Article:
GeForce GTX 580 review -
Lord of the Cards - The return of the king?
When NVIDIA launched the GeForce GTX 480 in Q1 2010, their worst fears became reality. The high-end Fermi part was launched and then was gutted and slaughtered over three trivial aspects; those being high-power consumption, loud noise levels and a GPU that ran far too hot.
The flipside of that coin was the fact that the performance was actually spot on. To date the GeForce GTX 480 is the fastest kid on the DX11 block offering stunning performance. Yet the dark clouds that started hovering above the Fermi launch was something they never got rid of, up until the GeForce GTX 460 launch.
That made the GeForce GTX 480 probably the worst selling high-end graphics card series to date for NVIDIA. Throughout the year we've reviewed a good number GTX 480 cards and we've always tried to be very fair. We firmly (not Fermi) believe that if NVIDIA addressed the heat and noise levels from the get go, the outcome and overall opinion of the GTX 480 would have been much more positive as more enthusiast targeted end users can live with that somewhat high TDP. Good examples of these are KFA2's excellent GeForce GTX 480 Anarchy and more recently the MSI GTX 480 Lightning and soon Gigabyte's GTX 480 SOC.
However, the damage was done and NVIDIA needed to refocus, redesign and improve the GF100 silicon. They went back to the drawing board, made the design more efficient and at transistor level made some significant changes. As a result they were able to slightly lower the TDP, increase the shader processor count and increase the overall clock frequency on both core and memory domains.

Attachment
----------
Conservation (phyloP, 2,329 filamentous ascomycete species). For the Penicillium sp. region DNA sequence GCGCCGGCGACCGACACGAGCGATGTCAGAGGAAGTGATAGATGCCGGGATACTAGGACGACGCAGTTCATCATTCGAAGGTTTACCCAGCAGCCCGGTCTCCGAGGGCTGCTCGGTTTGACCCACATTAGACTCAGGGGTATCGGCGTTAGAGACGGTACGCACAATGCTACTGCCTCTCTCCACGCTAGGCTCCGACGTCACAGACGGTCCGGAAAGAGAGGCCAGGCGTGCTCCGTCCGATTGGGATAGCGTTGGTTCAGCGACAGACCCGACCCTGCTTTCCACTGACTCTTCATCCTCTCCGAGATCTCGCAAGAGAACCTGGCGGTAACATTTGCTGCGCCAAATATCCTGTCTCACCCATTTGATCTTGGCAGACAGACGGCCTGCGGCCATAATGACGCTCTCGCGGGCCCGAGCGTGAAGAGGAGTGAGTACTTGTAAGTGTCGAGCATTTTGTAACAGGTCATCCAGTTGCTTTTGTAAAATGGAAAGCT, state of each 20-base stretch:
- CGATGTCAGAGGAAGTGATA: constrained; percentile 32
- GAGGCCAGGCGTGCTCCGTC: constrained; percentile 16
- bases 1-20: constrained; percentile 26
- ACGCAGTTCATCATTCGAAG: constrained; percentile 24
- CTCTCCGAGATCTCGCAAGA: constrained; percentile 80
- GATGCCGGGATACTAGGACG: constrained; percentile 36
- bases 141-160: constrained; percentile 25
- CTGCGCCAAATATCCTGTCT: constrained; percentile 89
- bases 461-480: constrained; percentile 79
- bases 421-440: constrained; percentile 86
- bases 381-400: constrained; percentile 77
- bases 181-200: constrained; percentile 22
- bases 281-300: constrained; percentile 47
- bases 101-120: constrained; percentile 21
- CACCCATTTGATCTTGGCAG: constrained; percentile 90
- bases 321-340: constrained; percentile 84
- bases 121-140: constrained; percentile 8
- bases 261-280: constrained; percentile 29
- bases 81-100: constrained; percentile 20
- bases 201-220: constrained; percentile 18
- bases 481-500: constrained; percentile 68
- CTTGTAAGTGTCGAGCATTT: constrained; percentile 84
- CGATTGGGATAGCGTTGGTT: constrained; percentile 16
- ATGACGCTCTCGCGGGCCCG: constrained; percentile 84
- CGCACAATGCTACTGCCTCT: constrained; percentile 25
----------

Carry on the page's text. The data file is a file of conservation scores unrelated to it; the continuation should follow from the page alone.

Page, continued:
The end result is the product you've all been hearing about for weeks now, the GeForce GTX 580. A product that is more silent then the GTX 280/285/480 you guys are so familiar with, a product that keeps temperatures under control slightly better and noise levels that overall are really silent. All that still based on the 40nm fabrication node, while offering over 20% more performance compared to the reference GeForce GTX 480.
Will NVIDIA have it right this time? Well they'd better hope so, as real soon AMD's Cayman aka Radeon HD 6970 is being released as well. These two cards will go head to head with each other in both price and performance, at least that's what we hope.
Exciting times with an exciting product, head on over to the next page where we'll start up a review on the product that NVIDIA unleashes today, the GeForce GTX 580.
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MSI GeForce GTX 770 Lightning review
In this review we benchmark the MSI GeForce GTX 770 Lightning edition. Armed with military class components, an awesome TwinFrozr cooler that is very silent and keeps this GPU chilled down at a cool 60 Degrees C temperature. Next to that is has voltage monitoring points, a reactor core, a secondary BIOS as backup and liquid cooling and well, just so much more. Have a peek at what might be one of the finest GeForce GTX 770 cards available on the market.
EVGA GeForce GTX 770 SC review
In this review we peek at the EVGA GeForce GTX 770 SC (SuperClocked) edition. This model graphics card comes with a factory overclock and the new ACX cooler. Overall the card is sitting in-between the GeForce GTX 680 and GeForce GTX 780 , with its 1111 MHz core clock frequency. We take the latest games and do some FCAT testing as well.
Win a Palit GeForce GTX 770 JetStream graphics card
Guru3D and Palit once again partner up to get you some cool hardware. Palit this week released the GeForce GTX 770 JetStream edition graphics card which offers high-end performance whilst being totally silent. To participate, all you need to do is Like our Facebook page and comment in a thread as to why you need this card so much. Good Luck!